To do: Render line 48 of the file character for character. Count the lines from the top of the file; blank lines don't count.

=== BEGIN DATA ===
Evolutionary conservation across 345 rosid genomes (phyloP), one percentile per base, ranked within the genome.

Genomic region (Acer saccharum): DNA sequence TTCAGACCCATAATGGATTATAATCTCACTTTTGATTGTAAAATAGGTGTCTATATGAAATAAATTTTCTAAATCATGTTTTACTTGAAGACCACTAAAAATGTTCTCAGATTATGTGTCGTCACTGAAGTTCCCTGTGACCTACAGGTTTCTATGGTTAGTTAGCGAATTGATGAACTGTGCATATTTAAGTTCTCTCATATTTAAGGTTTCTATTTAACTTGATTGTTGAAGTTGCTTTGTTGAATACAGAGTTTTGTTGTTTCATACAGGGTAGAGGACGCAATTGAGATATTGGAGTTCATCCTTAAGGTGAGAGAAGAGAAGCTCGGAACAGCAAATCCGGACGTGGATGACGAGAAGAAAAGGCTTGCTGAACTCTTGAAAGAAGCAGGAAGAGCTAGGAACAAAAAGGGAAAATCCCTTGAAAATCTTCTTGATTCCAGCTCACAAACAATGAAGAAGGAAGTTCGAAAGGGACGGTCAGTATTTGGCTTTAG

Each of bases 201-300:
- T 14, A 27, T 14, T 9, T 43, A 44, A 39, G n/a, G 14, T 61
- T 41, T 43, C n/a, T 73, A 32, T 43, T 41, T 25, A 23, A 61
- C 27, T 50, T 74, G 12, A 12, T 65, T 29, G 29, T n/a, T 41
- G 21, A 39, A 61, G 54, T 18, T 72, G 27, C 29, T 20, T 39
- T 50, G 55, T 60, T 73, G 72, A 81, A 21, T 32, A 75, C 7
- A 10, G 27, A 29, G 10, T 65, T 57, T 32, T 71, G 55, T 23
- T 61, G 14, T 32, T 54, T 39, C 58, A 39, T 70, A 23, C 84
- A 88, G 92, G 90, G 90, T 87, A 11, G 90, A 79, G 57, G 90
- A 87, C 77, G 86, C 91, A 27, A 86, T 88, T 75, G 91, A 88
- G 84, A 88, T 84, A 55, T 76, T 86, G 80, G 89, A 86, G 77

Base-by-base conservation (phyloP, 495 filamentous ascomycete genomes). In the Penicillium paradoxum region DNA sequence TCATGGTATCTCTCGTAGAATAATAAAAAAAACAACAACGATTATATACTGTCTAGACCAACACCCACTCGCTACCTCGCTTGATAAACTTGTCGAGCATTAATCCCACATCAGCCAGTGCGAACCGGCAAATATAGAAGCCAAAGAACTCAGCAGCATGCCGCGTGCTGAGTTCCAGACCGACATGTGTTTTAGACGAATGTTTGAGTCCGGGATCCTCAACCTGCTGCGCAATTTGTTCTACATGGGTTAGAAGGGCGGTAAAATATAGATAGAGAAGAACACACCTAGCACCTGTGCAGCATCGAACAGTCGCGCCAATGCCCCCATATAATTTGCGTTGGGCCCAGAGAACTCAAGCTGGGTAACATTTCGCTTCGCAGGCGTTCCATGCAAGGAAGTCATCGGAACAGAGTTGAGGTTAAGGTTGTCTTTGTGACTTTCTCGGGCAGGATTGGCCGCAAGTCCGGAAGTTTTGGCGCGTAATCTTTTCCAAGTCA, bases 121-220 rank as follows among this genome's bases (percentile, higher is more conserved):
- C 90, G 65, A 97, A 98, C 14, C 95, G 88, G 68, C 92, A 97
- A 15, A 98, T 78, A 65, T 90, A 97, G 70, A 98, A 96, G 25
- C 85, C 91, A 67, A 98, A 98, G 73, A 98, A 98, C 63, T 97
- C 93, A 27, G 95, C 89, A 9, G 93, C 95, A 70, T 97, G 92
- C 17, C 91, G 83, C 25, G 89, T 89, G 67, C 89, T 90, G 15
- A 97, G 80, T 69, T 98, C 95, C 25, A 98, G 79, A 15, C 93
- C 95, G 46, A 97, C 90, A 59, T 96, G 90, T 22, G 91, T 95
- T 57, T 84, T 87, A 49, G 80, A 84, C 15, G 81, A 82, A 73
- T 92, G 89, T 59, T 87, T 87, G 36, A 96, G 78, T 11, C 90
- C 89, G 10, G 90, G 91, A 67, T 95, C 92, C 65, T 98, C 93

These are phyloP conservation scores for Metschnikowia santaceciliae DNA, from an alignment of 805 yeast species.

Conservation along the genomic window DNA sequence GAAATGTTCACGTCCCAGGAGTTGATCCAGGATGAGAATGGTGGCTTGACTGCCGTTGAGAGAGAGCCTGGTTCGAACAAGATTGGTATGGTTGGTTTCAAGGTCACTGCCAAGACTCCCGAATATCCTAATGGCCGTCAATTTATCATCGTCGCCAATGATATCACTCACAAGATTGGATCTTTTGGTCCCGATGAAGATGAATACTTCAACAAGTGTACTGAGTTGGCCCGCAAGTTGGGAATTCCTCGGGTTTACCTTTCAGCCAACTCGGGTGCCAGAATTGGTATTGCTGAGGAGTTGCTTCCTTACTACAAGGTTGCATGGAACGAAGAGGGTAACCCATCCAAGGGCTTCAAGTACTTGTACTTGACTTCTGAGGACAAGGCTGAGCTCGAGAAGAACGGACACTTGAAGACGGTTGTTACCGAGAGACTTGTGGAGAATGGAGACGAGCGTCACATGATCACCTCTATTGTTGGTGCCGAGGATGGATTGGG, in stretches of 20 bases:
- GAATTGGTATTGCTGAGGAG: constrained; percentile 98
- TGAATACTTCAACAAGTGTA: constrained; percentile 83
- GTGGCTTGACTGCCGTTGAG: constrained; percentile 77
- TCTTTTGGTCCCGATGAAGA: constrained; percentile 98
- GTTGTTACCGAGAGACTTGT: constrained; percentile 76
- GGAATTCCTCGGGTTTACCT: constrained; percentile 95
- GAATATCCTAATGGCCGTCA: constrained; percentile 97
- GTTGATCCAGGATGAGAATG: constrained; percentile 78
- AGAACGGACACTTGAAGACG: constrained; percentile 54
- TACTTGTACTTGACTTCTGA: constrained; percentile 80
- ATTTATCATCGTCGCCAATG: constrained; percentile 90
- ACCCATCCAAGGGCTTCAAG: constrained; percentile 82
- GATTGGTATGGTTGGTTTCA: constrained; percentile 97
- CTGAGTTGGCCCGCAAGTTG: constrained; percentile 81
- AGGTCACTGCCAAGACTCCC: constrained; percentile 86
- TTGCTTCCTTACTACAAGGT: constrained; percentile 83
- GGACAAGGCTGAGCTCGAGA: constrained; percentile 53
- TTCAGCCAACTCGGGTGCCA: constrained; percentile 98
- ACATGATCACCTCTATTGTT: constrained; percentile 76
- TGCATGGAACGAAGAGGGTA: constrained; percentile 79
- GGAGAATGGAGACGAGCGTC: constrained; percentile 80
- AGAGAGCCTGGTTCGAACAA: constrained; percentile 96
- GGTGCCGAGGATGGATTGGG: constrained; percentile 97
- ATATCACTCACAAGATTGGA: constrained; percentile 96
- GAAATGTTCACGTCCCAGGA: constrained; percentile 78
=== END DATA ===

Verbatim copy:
- AGAGAGCCTGGTTCGAACAA: constrained; percentile 96